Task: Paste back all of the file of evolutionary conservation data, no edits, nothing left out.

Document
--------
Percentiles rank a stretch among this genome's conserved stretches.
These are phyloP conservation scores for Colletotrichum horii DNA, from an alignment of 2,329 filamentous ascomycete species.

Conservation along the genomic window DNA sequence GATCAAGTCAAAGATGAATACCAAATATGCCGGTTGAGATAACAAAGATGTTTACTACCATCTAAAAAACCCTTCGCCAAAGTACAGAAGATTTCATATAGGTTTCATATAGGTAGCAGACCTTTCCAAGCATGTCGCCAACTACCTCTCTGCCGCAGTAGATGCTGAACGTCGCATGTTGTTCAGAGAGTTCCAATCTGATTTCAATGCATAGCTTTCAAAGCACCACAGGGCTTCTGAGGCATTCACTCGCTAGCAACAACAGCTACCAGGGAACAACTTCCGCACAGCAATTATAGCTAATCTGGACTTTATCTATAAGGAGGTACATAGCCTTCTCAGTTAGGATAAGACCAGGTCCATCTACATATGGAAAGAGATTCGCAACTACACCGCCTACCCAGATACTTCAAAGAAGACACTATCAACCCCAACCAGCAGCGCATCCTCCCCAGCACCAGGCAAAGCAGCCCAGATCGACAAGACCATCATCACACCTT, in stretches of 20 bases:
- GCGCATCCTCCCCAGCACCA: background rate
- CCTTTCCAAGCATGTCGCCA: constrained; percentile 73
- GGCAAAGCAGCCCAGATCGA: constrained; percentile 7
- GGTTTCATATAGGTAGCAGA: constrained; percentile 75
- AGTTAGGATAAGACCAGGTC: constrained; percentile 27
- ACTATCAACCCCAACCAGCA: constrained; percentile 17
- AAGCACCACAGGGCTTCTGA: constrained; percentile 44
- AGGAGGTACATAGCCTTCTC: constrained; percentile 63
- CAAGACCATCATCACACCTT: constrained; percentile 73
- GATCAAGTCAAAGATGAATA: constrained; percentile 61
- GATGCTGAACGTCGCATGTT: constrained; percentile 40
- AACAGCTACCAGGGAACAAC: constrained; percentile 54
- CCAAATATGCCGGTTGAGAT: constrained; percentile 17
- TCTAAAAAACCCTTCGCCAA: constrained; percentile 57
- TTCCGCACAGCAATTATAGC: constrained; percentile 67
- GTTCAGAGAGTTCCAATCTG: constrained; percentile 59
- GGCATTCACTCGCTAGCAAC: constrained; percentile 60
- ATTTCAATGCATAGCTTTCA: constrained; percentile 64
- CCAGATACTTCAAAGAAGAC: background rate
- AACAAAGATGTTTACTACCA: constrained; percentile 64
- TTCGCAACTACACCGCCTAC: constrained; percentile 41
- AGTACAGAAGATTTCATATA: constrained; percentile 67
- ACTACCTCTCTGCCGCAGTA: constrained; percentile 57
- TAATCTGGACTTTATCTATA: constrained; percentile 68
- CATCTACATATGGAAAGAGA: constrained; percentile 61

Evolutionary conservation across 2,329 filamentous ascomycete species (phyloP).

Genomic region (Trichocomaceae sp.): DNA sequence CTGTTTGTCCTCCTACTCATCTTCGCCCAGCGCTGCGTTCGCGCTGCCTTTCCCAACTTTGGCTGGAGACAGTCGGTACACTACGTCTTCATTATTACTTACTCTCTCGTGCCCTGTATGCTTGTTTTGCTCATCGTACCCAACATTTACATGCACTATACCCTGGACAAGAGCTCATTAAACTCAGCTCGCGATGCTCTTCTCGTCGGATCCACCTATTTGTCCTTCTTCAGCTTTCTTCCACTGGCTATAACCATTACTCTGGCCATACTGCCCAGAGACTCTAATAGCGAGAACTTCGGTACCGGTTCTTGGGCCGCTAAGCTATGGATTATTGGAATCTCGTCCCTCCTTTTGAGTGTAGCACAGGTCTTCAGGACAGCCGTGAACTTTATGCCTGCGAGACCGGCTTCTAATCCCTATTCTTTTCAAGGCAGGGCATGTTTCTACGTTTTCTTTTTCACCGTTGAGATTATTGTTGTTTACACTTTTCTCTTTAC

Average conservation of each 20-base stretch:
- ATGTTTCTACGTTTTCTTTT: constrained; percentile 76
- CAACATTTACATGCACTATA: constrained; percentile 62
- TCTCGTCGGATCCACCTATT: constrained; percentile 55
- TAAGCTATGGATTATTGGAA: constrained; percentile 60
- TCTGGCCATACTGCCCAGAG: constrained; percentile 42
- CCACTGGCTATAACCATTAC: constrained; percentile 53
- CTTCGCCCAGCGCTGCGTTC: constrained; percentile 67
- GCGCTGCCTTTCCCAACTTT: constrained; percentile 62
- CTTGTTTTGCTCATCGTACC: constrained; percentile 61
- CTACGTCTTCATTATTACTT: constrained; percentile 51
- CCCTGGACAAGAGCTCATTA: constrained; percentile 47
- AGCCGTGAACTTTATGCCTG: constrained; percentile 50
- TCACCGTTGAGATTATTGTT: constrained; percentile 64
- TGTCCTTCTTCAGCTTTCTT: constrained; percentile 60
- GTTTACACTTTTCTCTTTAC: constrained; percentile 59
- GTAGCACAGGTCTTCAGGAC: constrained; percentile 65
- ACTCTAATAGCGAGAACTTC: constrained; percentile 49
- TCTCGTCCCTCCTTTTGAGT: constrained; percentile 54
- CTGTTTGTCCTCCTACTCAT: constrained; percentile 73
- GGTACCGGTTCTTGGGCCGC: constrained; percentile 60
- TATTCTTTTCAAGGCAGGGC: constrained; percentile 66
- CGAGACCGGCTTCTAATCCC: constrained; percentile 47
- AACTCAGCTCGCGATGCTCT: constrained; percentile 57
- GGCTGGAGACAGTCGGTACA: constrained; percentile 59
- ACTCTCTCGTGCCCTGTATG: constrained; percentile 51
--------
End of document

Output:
Percentiles rank a stretch among this genome's conserved stretches.
These are phyloP conservation scores for Colletotrichum horii DNA, from an alignment of 2,329 filamentous ascomycete species.

Conservation along the genomic window DNA sequence GATCAAGTCAAAGATGAATACCAAATATGCCGGTTGAGATAACAAAGATGTTTACTACCATCTAAAAAACCCTTCGCCAAAGTACAGAAGATTTCATATAGGTTTCATATAGGTAGCAGACCTTTCCAAGCATGTCGCCAACTACCTCTCTGCCGCAGTAGATGCTGAACGTCGCATGTTGTTCAGAGAGTTCCAATCTGATTTCAATGCATAGCTTTCAAAGCACCACAGGGCTTCTGAGGCATTCACTCGCTAGCAACAACAGCTACCAGGGAACAACTTCCGCACAGCAATTATAGCTAATCTGGACTTTATCTATAAGGAGGTACATAGCCTTCTCAGTTAGGATAAGACCAGGTCCATCTACATATGGAAAGAGATTCGCAACTACACCGCCTACCCAGATACTTCAAAGAAGACACTATCAACCCCAACCAGCAGCGCATCCTCCCCAGCACCAGGCAAAGCAGCCCAGATCGACAAGACCATCATCACACCTT, in stretches of 20 bases:
- GCGCATCCTCCCCAGCACCA: background rate
- CCTTTCCAAGCATGTCGCCA: constrained; percentile 73
- GGCAAAGCAGCCCAGATCGA: constrained; percentile 7
- GGTTTCATATAGGTAGCAGA: constrained; percentile 75
- AGTTAGGATAAGACCAGGTC: constrained; percentile 27
- ACTATCAACCCCAACCAGCA: constrained; percentile 17
- AAGCACCACAGGGCTTCTGA: constrained; percentile 44
- AGGAGGTACATAGCCTTCTC: constrained; percentile 63
- CAAGACCATCATCACACCTT: constrained; percentile 73
- GATCAAGTCAAAGATGAATA: constrained; percentile 61
- GATGCTGAACGTCGCATGTT: constrained; percentile 40
- AACAGCTACCAGGGAACAAC: constrained; percentile 54
- CCAAATATGCCGGTTGAGAT: constrained; percentile 17
- TCTAAAAAACCCTTCGCCAA: constrained; percentile 57
- TTCCGCACAGCAATTATAGC: constrained; percentile 67
- GTTCAGAGAGTTCCAATCTG: constrained; percentile 59
- GGCATTCACTCGCTAGCAAC: constrained; percentile 60
- ATTTCAATGCATAGCTTTCA: constrained; percentile 64
- CCAGATACTTCAAAGAAGAC: background rate
- AACAAAGATGTTTACTACCA: constrained; percentile 64
- TTCGCAACTACACCGCCTAC: constrained; percentile 41
- AGTACAGAAGATTTCATATA: constrained; percentile 67
- ACTACCTCTCTGCCGCAGTA: constrained; percentile 57
- TAATCTGGACTTTATCTATA: constrained; percentile 68
- CATCTACATATGGAAAGAGA: constrained; percentile 61

Evolutionary conservation across 2,329 filamentous ascomycete species (phyloP).

Genomic region (Trichocomaceae sp.): DNA sequence CTGTTTGTCCTCCTACTCATCTTCGCCCAGCGCTGCGTTCGCGCTGCCTTTCCCAACTTTGGCTGGAGACAGTCGGTACACTACGTCTTCATTATTACTTACTCTCTCGTGCCCTGTATGCTTGTTTTGCTCATCGTACCCAACATTTACATGCACTATACCCTGGACAAGAGCTCATTAAACTCAGCTCGCGATGCTCTTCTCGTCGGATCCACCTATTTGTCCTTCTTCAGCTTTCTTCCACTGGCTATAACCATTACTCTGGCCATACTGCCCAGAGACTCTAATAGCGAGAACTTCGGTACCGGTTCTTGGGCCGCTAAGCTATGGATTATTGGAATCTCGTCCCTCCTTTTGAGTGTAGCACAGGTCTTCAGGACAGCCGTGAACTTTATGCCTGCGAGACCGGCTTCTAATCCCTATTCTTTTCAAGGCAGGGCATGTTTCTACGTTTTCTTTTTCACCGTTGAGATTATTGTTGTTTACACTTTTCTCTTTAC

Average conservation of each 20-base stretch:
- ATGTTTCTACGTTTTCTTTT: constrained; percentile 76
- CAACATTTACATGCACTATA: constrained; percentile 62
- TCTCGTCGGATCCACCTATT: constrained; percentile 55
- TAAGCTATGGATTATTGGAA: constrained; percentile 60
- TCTGGCCATACTGCCCAGAG: constrained; percentile 42
- CCACTGGCTATAACCATTAC: constrained; percentile 53
- CTTCGCCCAGCGCTGCGTTC: constrained; percentile 67
- GCGCTGCCTTTCCCAACTTT: constrained; percentile 62
- CTTGTTTTGCTCATCGTACC: constrained; percentile 61
- CTACGTCTTCATTATTACTT: constrained; percentile 51
- CCCTGGACAAGAGCTCATTA: constrained; percentile 47
- AGCCGTGAACTTTATGCCTG: constrained; percentile 50
- TCACCGTTGAGATTATTGTT: constrained; percentile 64
- TGTCCTTCTTCAGCTTTCTT: constrained; percentile 60
- GTTTACACTTTTCTCTTTAC: constrained; percentile 59
- GTAGCACAGGTCTTCAGGAC: constrained; percentile 65
- ACTCTAATAGCGAGAACTTC: constrained; percentile 49
- TCTCGTCCCTCCTTTTGAGT: constrained; percentile 54
- CTGTTTGTCCTCCTACTCAT: constrained; percentile 73
- GGTACCGGTTCTTGGGCCGC: constrained; percentile 60
- TATTCTTTTCAAGGCAGGGC: constrained; percentile 66
- CGAGACCGGCTTCTAATCCC: constrained; percentile 47
- AACTCAGCTCGCGATGCTCT: constrained; percentile 57
- GGCTGGAGACAGTCGGTACA: constrained; percentile 59
- ACTCTCTCGTGCCCTGTATG: constrained; percentile 51